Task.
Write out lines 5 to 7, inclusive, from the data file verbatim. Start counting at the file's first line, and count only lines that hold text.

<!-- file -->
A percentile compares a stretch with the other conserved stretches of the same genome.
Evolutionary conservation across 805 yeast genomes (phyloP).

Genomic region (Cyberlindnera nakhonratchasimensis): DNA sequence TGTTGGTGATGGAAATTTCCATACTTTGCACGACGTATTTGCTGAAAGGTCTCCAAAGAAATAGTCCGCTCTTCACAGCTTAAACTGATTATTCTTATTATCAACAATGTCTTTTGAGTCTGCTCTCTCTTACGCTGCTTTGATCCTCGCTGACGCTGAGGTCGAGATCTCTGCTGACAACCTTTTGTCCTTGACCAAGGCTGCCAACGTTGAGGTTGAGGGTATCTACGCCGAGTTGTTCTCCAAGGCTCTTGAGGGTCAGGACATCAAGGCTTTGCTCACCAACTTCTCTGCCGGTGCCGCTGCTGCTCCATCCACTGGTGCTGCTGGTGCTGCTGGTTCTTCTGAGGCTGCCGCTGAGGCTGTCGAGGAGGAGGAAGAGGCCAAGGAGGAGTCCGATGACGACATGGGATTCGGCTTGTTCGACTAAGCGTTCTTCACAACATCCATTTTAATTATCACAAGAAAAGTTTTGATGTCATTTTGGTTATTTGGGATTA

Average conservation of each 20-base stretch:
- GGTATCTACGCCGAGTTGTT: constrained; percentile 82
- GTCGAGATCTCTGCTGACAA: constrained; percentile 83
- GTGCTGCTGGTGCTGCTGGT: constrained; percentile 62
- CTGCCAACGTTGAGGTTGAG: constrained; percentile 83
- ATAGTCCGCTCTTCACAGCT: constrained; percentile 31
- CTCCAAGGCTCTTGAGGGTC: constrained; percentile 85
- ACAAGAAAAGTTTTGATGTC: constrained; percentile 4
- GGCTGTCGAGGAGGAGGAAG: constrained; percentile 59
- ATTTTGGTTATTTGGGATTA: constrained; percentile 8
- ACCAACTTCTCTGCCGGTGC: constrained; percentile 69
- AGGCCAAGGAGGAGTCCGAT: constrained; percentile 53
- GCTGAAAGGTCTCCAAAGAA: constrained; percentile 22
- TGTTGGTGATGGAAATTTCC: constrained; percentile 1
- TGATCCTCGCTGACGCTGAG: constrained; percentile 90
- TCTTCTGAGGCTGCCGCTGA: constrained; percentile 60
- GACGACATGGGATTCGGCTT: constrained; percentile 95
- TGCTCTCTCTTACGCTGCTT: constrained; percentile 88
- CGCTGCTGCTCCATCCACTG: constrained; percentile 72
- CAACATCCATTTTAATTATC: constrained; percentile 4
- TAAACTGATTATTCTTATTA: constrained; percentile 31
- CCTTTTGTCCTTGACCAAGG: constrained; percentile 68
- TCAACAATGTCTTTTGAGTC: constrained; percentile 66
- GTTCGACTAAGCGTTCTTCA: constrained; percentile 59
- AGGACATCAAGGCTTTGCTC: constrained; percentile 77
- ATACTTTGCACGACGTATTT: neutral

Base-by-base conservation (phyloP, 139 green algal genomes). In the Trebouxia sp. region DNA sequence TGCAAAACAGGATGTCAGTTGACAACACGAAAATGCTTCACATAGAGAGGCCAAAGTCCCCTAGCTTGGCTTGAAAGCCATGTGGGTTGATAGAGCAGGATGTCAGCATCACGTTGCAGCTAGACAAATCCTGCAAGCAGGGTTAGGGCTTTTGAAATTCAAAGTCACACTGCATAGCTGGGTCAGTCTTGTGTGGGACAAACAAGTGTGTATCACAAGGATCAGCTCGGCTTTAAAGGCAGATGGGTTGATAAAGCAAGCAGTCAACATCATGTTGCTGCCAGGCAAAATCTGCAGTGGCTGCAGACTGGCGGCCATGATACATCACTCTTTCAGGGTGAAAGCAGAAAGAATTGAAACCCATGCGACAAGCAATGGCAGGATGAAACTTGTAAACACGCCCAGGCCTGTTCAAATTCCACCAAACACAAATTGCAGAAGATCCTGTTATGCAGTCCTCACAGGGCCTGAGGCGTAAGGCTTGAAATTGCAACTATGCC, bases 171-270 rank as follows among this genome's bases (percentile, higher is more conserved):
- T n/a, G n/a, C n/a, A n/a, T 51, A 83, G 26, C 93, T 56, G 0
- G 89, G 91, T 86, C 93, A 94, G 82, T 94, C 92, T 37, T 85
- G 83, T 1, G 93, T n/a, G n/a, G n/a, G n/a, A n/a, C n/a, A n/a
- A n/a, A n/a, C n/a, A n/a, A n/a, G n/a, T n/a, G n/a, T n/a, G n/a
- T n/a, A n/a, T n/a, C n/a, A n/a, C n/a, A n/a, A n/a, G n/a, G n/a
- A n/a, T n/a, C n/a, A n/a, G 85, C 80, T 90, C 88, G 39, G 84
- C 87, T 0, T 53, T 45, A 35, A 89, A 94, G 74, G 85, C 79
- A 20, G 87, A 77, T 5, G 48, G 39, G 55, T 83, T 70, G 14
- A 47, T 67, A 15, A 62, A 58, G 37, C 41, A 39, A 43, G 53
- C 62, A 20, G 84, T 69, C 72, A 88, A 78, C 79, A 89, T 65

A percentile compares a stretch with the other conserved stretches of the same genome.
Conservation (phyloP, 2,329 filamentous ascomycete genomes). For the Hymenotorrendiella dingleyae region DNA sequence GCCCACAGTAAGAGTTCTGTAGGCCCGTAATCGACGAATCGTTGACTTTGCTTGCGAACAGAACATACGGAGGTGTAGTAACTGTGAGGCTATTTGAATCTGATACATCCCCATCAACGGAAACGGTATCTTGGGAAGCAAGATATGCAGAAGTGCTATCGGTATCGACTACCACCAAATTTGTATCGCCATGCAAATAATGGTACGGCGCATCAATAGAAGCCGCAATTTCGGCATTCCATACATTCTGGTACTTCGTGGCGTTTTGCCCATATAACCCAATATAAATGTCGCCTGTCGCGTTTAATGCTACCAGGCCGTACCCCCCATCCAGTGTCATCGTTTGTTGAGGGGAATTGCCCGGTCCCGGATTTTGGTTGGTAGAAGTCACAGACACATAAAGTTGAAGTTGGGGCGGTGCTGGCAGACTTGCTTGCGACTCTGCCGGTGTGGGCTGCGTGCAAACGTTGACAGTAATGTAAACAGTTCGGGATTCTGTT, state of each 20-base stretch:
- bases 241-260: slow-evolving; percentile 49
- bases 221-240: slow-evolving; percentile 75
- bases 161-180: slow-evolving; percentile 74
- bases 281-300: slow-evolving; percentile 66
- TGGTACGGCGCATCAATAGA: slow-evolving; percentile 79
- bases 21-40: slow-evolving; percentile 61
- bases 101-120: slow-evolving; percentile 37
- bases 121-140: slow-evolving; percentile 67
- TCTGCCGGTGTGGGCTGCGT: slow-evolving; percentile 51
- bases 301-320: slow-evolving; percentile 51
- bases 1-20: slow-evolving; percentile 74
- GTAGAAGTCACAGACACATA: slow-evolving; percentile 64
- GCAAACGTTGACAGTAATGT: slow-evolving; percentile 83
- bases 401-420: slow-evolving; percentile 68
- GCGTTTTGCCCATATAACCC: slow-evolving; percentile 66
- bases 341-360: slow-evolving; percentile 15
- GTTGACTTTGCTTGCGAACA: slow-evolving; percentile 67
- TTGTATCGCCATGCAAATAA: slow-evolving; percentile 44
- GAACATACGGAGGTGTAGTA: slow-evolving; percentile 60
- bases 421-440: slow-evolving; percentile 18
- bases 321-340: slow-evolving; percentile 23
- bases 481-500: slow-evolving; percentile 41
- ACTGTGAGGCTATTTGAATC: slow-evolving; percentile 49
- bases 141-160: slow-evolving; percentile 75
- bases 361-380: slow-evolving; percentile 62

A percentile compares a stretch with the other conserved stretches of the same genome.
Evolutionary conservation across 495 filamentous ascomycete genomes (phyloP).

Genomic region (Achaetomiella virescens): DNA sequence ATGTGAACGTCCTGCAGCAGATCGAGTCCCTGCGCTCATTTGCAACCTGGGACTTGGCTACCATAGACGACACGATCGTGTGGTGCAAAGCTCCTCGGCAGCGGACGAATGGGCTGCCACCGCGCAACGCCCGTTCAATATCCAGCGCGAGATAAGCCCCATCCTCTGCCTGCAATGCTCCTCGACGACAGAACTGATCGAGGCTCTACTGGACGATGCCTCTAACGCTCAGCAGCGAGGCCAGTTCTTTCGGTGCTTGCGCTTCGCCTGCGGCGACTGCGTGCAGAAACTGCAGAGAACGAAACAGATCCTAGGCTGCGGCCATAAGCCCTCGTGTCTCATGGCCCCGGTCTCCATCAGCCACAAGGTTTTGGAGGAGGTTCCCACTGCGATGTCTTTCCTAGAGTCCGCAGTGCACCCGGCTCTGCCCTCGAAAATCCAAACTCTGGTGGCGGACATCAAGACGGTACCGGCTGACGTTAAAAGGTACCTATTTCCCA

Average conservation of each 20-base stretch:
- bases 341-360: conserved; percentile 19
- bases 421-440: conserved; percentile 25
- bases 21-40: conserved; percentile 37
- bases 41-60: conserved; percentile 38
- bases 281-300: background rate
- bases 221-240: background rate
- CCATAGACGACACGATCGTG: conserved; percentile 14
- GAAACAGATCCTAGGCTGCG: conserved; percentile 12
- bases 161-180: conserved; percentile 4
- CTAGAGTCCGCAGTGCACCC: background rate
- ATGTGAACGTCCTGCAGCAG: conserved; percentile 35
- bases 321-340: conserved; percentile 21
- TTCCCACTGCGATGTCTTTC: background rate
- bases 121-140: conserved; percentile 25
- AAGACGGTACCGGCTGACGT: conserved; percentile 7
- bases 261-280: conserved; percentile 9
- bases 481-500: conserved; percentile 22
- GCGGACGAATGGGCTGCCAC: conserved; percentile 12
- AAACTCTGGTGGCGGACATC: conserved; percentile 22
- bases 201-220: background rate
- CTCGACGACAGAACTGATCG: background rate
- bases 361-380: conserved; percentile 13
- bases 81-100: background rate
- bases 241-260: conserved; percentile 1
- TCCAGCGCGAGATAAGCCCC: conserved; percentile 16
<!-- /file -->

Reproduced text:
- GGTATCTACGCCGAGTTGTT: constrained; percentile 82
- GTCGAGATCTCTGCTGACAA: constrained; percentile 83
- GTGCTGCTGGTGCTGCTGGT: constrained; percentile 62